Congratulations! You've decided to quit smoking. But how? The answer depends on why you smoke.
"Men smoke more for the effect of the nicotine. Women smoke more to regulate mood and stress," says Kelly P. Cosgrove, PhD. She's an associate professor of psychiatry at Yale School of Medicine.
So, a good quitting strategy for women includes more than nicotine replacement. That's because the female brain responds to nicotine differently than the male brain. Nicotine-replacement therapy (NRT) -- patches, gum, nasal sprays, and inhalers -- helps more men than women quit long-term. In the first 6 months of quitting, NRT often helps women, but they usually need further aids to kick the habit for good.
Other medications, such as antidepressants, may help. Bupropion helps some people quit whether or not they're depressed. When you start taking it a week or two before your last cigarette, the mood-stabilizing effects can make quitting easier.
Chantix, a nicotine-free medication that helps curb nicotine cravings, also works as well for women as for men.
Tell everyone you know that you're quitting. "It helps to have someone you can talk to about it every day," Cosgrove says. This could be a friend or a counselor.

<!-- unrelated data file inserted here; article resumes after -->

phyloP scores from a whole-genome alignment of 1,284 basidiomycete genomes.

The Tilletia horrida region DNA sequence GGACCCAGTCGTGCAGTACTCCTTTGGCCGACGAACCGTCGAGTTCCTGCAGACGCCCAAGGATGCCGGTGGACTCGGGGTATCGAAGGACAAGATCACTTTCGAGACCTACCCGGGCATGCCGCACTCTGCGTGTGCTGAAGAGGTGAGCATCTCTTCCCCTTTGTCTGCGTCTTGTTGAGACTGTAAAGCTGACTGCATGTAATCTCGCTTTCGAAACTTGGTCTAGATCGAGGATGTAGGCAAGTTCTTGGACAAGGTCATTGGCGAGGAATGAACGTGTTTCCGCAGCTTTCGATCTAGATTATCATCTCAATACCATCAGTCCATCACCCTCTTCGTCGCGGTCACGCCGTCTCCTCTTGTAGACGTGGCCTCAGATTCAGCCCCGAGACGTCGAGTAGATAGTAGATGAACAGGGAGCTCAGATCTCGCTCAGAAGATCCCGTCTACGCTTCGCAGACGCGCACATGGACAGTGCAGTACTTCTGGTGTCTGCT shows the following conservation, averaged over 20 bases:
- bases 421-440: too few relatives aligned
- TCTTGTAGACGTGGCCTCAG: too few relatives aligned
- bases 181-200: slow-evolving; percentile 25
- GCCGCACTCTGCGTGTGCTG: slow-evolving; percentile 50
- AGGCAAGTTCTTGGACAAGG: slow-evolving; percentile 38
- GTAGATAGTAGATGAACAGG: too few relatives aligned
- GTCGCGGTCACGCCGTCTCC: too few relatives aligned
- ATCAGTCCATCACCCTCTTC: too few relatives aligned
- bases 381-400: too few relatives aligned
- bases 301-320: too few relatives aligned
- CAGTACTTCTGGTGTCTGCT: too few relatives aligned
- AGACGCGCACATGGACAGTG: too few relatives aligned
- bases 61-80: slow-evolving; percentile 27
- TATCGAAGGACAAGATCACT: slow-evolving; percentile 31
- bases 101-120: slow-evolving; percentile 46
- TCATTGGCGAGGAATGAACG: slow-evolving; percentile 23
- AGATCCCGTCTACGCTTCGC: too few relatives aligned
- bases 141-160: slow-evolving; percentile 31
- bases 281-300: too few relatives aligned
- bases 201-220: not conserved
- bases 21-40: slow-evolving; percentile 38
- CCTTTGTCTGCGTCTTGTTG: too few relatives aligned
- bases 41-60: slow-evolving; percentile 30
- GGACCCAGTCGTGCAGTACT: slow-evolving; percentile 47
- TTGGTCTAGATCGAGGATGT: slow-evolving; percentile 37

Quitline coaches in your state can help you make a quit-smoking plan, keep you on track, and point you toward counseling and other resources. Online communities offer great support, too.
If you've decided to quit on Monday, spend the weekend cleaning. Shampoo carpets, upholstery, and drapes. Clean your car's interior. Dry-clean your winter coat. Then resolve to never let smoke in these places again. Get rid of every ashtray, lighter, and cigarette.
New routines also help. Studies show that triggers -- such as having coffee or finishing a meal -- are especially tempting for women. So enjoy your morning coffee in a café or at the office, where you can't smoke. Finish a meal with gum or a sugar-free candy.
You'll still have cravings, but they last only a couple of minutes. Be prepared. Keep your purse stocked with sugar-free gum, a bottle of water, and something to keep your hands busy, like knitting or a deck of cards.
1. Set a quit-smoking date with your doctor. You can make a new start at the beginning of the week. How about on a Monday?
2. Do you have a stressful event coming up? A class reunion? A family wedding? You might want to quit after that's over.
3. Women who stop smoking during the first 14 days of their menstrual cycle may have less intense cravings and irritability linked with quitting. Day one is the first day of your period.
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